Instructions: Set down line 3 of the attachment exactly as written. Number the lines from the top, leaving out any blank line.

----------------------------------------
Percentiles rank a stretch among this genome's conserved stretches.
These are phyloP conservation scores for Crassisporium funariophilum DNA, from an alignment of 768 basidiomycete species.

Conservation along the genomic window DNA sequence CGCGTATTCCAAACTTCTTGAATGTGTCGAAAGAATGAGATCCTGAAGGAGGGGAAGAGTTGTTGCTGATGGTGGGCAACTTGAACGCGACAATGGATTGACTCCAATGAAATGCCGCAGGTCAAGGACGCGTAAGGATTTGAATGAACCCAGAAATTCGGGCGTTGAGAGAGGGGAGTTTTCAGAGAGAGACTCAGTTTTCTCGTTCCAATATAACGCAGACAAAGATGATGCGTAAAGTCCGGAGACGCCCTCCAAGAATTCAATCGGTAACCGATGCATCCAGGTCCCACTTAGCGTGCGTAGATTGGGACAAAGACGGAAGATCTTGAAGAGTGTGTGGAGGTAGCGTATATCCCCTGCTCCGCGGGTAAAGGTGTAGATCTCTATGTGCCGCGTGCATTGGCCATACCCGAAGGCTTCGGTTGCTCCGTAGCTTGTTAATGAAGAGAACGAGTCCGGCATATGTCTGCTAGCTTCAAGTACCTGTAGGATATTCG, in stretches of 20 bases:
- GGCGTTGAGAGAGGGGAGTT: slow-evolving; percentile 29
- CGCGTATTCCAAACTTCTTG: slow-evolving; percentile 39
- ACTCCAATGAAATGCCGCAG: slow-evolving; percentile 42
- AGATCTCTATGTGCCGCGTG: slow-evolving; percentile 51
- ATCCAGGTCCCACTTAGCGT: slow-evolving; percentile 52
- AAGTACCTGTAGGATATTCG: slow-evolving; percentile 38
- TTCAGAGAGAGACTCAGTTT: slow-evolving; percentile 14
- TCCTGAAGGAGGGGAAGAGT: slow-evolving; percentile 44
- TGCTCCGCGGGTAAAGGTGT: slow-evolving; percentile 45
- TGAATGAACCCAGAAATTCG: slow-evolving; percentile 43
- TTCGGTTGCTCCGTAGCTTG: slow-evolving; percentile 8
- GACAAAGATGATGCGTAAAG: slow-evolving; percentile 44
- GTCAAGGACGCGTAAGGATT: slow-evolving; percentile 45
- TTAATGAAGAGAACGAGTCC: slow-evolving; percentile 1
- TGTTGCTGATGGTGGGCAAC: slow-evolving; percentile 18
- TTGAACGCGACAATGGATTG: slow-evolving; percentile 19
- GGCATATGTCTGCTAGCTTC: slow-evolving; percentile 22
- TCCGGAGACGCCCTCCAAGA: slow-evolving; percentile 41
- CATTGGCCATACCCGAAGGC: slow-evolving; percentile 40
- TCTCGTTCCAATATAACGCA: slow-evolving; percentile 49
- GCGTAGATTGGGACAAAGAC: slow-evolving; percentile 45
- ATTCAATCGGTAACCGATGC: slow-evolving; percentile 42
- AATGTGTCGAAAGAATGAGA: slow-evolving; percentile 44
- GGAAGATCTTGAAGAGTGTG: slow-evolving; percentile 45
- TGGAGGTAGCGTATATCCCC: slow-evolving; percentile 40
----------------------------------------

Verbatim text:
Conservation along the genomic window DNA sequence CGCGTATTCCAAACTTCTTGAATGTGTCGAAAGAATGAGATCCTGAAGGAGGGGAAGAGTTGTTGCTGATGGTGGGCAACTTGAACGCGACAATGGATTGACTCCAATGAAATGCCGCAGGTCAAGGACGCGTAAGGATTTGAATGAACCCAGAAATTCGGGCGTTGAGAGAGGGGAGTTTTCAGAGAGAGACTCAGTTTTCTCGTTCCAATATAACGCAGACAAAGATGATGCGTAAAGTCCGGAGACGCCCTCCAAGAATTCAATCGGTAACCGATGCATCCAGGTCCCACTTAGCGTGCGTAGATTGGGACAAAGACGGAAGATCTTGAAGAGTGTGTGGAGGTAGCGTATATCCCCTGCTCCGCGGGTAAAGGTGTAGATCTCTATGTGCCGCGTGCATTGGCCATACCCGAAGGCTTCGGTTGCTCCGTAGCTTGTTAATGAAGAGAACGAGTCCGGCATATGTCTGCTAGCTTCAAGTACCTGTAGGATATTCG, in stretches of 20 bases: